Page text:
• North American Commission on Stratigraphic Nomen-clature, 1983. North American Stratigraphic Code. American Association of Petroleum Geologists Bulletin 67, 841-875.

  • Orife J. M. & Afbovbo, A. A., 1981. Stratigraphic and unconformity traps in the Niger delta - Abstract. American Association of Petroleum Geologists Bulletin, 251-265.

  • Owoyemi, A. O. & Willis, BJ., 2006. Depositional patterns across syndepositional normal faults, Niger delta, Nigeria. Journal of Sedimentary Research 76, 346-363.

  • Petters, S. W., 1982. Central West African Cretaceous-Tertiary benthic foraminifera and stratigraphy: Palaeontographia A 179, 1-104.

  • Petters, S. W., 1983. Gulf of Guinea planktonic foraminiferal biochronology and geological history of the South Atlantic. Journal of Foraminiferal Research 13, 32-59.

  • Petters, S. W., 1984. An ancient submarine canyon in the Oligocene-Miocene of the western Niger Delta. Sedimentology 31, 805-810.

  • Reijers, T. J. A., Petters, S. W. & Nwajide, C. S., 1997. The Niger Delta Basin. [In:] R. C. Selley (Ed.): African basins. Sedimentary Basins of the World (Elsevier, Amsterdam) 3, 145-168.

  • Short, K. C. & Stauble, A. J., 1967. Outline geology of the Niger Delta. American Association of Petroleum Geologists Bulletin 51, 761-779.

  • Sloss, L. L., 1963. Sequences in the cratonic interior of North America. Geological Society of America Bulletin 74, 93-113.

  • Sloss, L. L., Krumbein, W. C. & Dapples, E. C., 1949. Integrated facies analysis. [In:] C. R. Longwel (Ed.): Sedimentary facies in geologic history. Geological Society of America Memoir 39, 181-191.

  • Stacher, P., 1995. Present understanding of the Niger Delta hydrocarbon habitat. [In:] M. N. Oti & G. Postma (Eds): Geology of deltas. Balkema, Rotterdam, 257-268.

  • Vail, P. R., 1987. Seismic stratigraphy interpretation, using sequence stratigraphy. Part I: Seismic stratigraphic procedure. [In:] A. W. Balley (Ed.): Atlas of seismic stratigraphy 1. American Association of Petroleum Geologists Studies in Geology 27, 1-10.

  • Weber, K. J., 1971. Sedimentological aspects of oil fields in the Niger Delta. Geologie en Mijnbouw 50, 559-576.

  • Weber, K. J. & Daukoru, E., 1975. Petroleum geology of the Niger Delta. Proceedings of the Ninth World Petroleum Congress 2, 209-221.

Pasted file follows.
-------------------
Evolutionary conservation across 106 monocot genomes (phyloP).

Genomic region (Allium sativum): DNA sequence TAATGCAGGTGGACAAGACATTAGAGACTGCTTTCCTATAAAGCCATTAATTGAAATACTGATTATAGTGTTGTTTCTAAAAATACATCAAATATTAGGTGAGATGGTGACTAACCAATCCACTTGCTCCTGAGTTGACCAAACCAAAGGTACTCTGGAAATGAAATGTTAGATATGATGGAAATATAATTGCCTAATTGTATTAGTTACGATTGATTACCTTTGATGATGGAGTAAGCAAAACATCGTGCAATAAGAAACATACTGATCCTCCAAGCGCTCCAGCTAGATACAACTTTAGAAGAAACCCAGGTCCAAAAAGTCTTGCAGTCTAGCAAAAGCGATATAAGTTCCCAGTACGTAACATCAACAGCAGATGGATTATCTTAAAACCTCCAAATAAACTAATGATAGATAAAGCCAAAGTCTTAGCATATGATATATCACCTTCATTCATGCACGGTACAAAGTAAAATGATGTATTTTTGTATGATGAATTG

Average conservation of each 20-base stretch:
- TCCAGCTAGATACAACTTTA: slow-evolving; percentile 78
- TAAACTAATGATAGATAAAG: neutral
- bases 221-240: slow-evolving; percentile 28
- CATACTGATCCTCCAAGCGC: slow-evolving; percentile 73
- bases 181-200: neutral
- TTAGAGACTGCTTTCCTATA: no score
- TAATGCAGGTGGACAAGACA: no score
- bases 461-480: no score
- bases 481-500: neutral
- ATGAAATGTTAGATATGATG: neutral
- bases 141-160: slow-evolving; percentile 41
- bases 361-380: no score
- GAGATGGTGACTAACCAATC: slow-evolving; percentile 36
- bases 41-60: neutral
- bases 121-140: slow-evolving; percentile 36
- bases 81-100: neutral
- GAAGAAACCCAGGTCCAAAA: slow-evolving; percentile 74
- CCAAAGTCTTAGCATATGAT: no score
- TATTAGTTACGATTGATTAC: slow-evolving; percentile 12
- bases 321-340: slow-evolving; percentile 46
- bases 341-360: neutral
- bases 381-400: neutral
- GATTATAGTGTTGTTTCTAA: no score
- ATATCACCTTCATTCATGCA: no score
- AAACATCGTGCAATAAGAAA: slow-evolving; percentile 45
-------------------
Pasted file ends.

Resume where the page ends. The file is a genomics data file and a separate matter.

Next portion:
Published Online: 2011-10-05

Published in Print: 2011-09-01


Citation Information: Geologos. Volume 17, Issue 3, Pages 133–162, ISSN (Online) 2080-6574, ISSN (Print) 1426-8981, DOI: https://doi.org/10.2478/v10118-011-0008-3, October 2011

This content is open access.

Citing Articles

Here you can find all Crossref-listed publications in which this article is cited. If you would like to receive automatic email messages as soon as this article is cited in other publications, simply activate the “Citation Alert” on the top of this page.

[1]
Peter A. Adeonipekun, M. Adebisi Sowunmi, and Keith Richards
Palynology, 2015, Page 1
[2]
Augustine Ifeanyi Chinwuko, Ajana Godwin Onwuemesi, Emmanuel Kenechukwu Anakwuba, Clement Udenna Onyekwelu, Harold Chinedu Okeke, and Izuchukwu Ignatius Obiadi
Interpretation, 2015, Volume 3, Number 4, Page T183
[3]
Olusegun A. Dada, Lulu Qiao, Dong Ding, Guangxue Li, Yanyan Ma, and Linmiao Wang
Marine Geology, 2015
[4]
Alejandro Tejedor, Anthony Longjas, Ilya Zaliapin, and Efi Foufoula-Georgiou
Water Resources Research, 2015, Page n/a
[5]
Claudia Kuenzer, Sybrand van Beijma, Ursula Gessner, and Stefan Dech
Applied Geography, 2014, Volume 53, Page 354
[6]
Mohammadreza Gharibreza, Alireza Habibi, Sayed Reza Imamjomeh, and Muhammad Aqeel Ashraf
CATENA, 2014, Volume 122, Page 150
[7]
Oluwatosin J. Rotimi, Bankole D. Ako, and Wang Zhenli
Journal of African Earth Sciences, 2014, Volume 99, Page 517
[8]
Jonathan D. Paul, Gareth G. Roberts, and Nicky White
Tectonics, 2014, Volume 33, Number 6, Page 898

Comments (0)

Please log in or register to comment.